AREP in the News

Hopkins' Bloomberg School of Public Health Renews Lease on Pratt Street

June 10, 2021

Baltimore Business Journal

By Melody Simmons

Johns Hopkins University has delivered the second vote of confidence for the future of the Pratt Street corridor in less than a month.
The Bloomberg School of Public Health and other Hopkins departments just inked a deal to renew its lease of 118,000 square feet of office space at the historic 700 E. Pratt St. building. The university has been an anchor in the downtown landmark that sits across from Power Plant on the waterfront for several years.

Hopkins' decision to renew its lease comes amid a mounting crisis of vacancies, downsizing and moves by several institutions and companies, leaving a vacancy rate of about 24% in the downtown and central business district areas. One bright spot came last month when law firm Silverman, Thompson, Slutkin, White signed the first lease on  Pratt Street since Covid-19 hit. The firm is moving into 21,000 square feet of space at 400 E. Pratt St. from its current offices at 201 N. Charles St. early next year.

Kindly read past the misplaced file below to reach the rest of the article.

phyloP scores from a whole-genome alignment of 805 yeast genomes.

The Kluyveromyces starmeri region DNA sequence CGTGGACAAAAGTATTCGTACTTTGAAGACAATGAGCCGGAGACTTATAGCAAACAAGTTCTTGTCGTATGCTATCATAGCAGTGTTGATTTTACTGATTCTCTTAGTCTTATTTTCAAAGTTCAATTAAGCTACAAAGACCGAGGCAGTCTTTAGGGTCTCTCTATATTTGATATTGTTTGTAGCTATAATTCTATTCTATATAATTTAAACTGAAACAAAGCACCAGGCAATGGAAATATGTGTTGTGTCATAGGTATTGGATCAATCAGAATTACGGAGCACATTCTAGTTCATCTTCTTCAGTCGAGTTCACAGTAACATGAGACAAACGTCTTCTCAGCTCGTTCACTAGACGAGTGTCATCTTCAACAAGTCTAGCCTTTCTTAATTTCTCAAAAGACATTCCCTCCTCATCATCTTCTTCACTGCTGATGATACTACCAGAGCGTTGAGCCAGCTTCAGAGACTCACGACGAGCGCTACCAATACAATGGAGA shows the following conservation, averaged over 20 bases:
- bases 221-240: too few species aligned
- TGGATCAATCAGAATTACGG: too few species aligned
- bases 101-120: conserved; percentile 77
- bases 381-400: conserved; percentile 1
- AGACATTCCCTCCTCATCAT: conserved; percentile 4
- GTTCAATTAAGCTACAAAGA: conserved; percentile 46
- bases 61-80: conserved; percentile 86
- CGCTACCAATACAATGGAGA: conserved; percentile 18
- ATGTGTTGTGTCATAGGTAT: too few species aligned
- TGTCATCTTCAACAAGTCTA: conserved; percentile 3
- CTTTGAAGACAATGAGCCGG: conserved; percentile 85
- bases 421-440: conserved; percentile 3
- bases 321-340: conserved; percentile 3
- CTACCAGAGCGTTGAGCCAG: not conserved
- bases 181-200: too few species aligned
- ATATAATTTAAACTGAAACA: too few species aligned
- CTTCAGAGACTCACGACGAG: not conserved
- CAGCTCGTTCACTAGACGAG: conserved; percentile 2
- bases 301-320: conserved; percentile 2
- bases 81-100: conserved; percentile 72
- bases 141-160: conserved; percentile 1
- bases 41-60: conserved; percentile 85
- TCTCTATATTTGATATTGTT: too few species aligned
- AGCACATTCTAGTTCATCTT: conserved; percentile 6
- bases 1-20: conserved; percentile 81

700 E. Pratt St. — formerly known as the Candler Building — totals 589,380 square feet and stretches 12-stories near Pier 4 at the
Inner Harbor.

The 12-story building was sold to Herndon, Virginia-based American Real Estate Partners in 2017 for $60.1 million, and the new owners then pumped $15 million in upgrades to its interior and office plate designs.

That convinced some tenants like Hopkins to stay put, said Bronwyn LeGette, a broker for Cushman & Wakefield who helped broker the lease extension, along with David Downey who represented the owners.

"They have done a fantastic job of place-making and delivery of renovations that underscored they wanted to remain in the building and support the central business district," LeGette said on Thursday.

700 E. Pratt was once a warehouse for the Coca-Cola Co. and then was converted to local headquarters for Exxon and Firestone Tire and Rubber. It is significant in its design because it was one of the first buildings in Baltimore to be developed with reinforced concrete.

“We are thrilled to see that our customers are finding the value in returning to AREP’s wellness-positioned workplaces — places where people want to be to collaborate and innovate,” said Paul Schulman, principal at AREP, in a statement.